But of course this is about a lot more than phowa; this is about fostering our own version of Buddhist culture based on the wisdom passed down to us and sustaining the tradition for generations. And training our children is at the heart of this.

Some sanghas have summer retreats where children get plopped into a kids’ retreat with some level of instruction, but I’m not sure how deeply the Buddhist basics—let alone deep faith and devotion—get instilled at many of these. While there are a lot of great books with Buddhist-ish lessons or morals, the options for Buddhist parents who want to really help their kids understand and learn dharma in-depth are quite weak. So much of what is out there is just cultural baggage—-bouncing cherubic monks may not be the easiest to relate to. Or the art is unappealing. Or there is too much text for little kids to be able to connect. Or the kids need a ton of context or they won’t “get” what the books are trying to convey.

It's an Uphill Journey

How can we change this? How can we help create the circumstances when instead of going to summer camp or soccer practice, our thirteen-year-olds want to complete their ngöndro [foundational practices] Given social pressures, a lack of institutional support, and cultural norms, it’s an uphill journey.

On the publishing side, there is plenty we can do. We now are very focused on producing some really excellent children’s books that have meaningful lessons, good art, foundational concepts, and are complementary components of a larger vision. It will take a while but we are moving in a good direction. Ultimately, all of us Buddhist publishers need to have a comprehensive list of books that build on each other: great board books for little ones up to three years old, chapter books for six–ten-year–olds, and young adult books for ages twelve and up. And these need to be generated as a group—not just one-offs, or it becomes too hard for the kids to relate to, connect with, and assimilate into their milieu, culture and value systems.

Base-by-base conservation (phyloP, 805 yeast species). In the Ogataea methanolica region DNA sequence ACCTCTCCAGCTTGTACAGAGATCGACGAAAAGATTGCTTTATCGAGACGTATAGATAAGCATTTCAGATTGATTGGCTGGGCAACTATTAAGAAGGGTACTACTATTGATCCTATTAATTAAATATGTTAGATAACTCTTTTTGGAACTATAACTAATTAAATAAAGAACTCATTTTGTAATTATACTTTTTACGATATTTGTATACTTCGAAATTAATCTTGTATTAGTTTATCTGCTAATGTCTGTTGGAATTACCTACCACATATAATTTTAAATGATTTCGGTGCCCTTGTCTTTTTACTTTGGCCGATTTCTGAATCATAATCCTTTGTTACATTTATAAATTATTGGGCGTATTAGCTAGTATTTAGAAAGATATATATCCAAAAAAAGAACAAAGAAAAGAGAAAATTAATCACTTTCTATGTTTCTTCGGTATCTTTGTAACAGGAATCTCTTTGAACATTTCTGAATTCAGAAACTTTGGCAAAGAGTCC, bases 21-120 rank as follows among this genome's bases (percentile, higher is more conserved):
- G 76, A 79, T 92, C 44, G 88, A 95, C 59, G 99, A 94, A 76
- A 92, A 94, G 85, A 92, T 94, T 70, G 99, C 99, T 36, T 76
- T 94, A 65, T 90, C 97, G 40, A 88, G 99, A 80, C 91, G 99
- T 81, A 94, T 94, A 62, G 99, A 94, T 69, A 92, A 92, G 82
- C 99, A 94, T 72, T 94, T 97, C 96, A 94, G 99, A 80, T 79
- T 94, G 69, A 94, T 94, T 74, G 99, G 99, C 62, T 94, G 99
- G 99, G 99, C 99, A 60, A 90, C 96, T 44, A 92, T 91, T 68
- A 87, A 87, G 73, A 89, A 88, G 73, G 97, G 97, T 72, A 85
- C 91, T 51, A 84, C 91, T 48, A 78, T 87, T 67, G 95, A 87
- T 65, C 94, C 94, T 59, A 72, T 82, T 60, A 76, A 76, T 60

While publishers obviously play an important role in this, for this to really have an effect requires the concerted, sustained efforts and long-term vision of teachers, writers, sanghas, and parents to create the resources and structure that parents can use with their kids day-in and day-out throughout the year. I was encouraged to see the Khyentse Foundation is turning its attention to this area and I have spoken at length about this recently with several lamas who also are concerned and have aspirations to change this. But we are at the very beginning of this endeavor.

Anyen Rinpoche and Alison Zangmo during filming for an upcoming online course.

Anyen Rinpoche and Alison Zangmo during filming for an upcoming online course.

Beyond Publishing

Publishers are, more and more, looking to other areas to engage with people, and connect them to the wisdom and teachings. We started in 2013 developing online courses and have been expanding that branch of our company ever since.

Everyone and their mother-in-law are putting a form of these online now, with a wide variety of quality. Done well, these can be such a great resource for people, for example those in remote areas where teachers or even sangha are not easily accessible.

We have some exceptional courses with excellent lamas filmed and in production for 2017. But we have taken a conservative approach—the Buddhist courses that we have for 2017 are foundational. These are not only for beginners (though I expect they will find them excellent) but are from the likes of Kilung Rinpoche and Anyen Rinpoche that, in different but complementary ways, really are meant to invigorate viewers’ practice at whatever level they are at.